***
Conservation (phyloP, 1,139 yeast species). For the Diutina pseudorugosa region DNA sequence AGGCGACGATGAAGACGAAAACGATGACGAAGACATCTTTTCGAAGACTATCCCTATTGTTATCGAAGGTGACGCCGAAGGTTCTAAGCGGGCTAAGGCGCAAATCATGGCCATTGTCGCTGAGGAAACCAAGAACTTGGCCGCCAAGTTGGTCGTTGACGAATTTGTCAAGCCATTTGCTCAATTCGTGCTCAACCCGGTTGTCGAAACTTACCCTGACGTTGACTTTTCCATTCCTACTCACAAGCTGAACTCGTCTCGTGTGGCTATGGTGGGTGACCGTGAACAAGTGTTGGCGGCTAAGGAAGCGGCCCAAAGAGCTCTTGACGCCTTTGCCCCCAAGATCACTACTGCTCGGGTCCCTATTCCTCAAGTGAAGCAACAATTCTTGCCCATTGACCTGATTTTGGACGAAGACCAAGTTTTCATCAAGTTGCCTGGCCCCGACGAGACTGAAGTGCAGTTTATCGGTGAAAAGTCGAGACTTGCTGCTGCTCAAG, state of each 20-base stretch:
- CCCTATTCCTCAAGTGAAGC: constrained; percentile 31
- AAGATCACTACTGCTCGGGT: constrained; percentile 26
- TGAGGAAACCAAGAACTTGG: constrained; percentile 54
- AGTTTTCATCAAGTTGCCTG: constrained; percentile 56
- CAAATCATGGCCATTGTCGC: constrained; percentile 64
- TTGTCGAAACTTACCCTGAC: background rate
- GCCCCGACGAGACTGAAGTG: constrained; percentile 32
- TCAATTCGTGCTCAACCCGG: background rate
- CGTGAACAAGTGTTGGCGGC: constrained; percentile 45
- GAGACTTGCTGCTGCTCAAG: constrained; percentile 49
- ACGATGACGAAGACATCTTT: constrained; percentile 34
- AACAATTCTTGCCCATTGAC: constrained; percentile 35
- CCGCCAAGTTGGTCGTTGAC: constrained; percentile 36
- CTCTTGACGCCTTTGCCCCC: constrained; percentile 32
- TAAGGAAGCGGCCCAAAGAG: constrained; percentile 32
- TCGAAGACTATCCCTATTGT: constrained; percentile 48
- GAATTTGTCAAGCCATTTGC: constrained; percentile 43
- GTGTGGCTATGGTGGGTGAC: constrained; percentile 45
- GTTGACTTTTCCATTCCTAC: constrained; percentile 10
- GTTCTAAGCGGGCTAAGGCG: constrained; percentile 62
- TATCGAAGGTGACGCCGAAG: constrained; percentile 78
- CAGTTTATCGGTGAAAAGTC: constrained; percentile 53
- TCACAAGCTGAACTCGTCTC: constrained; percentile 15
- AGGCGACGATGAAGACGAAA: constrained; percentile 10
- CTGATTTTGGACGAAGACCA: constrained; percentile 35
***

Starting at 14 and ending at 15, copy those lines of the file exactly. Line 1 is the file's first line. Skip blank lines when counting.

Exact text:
- CCGCCAAGTTGGTCGTTGAC: constrained; percentile 36
- CTCTTGACGCCTTTGCCCCC: constrained; percentile 32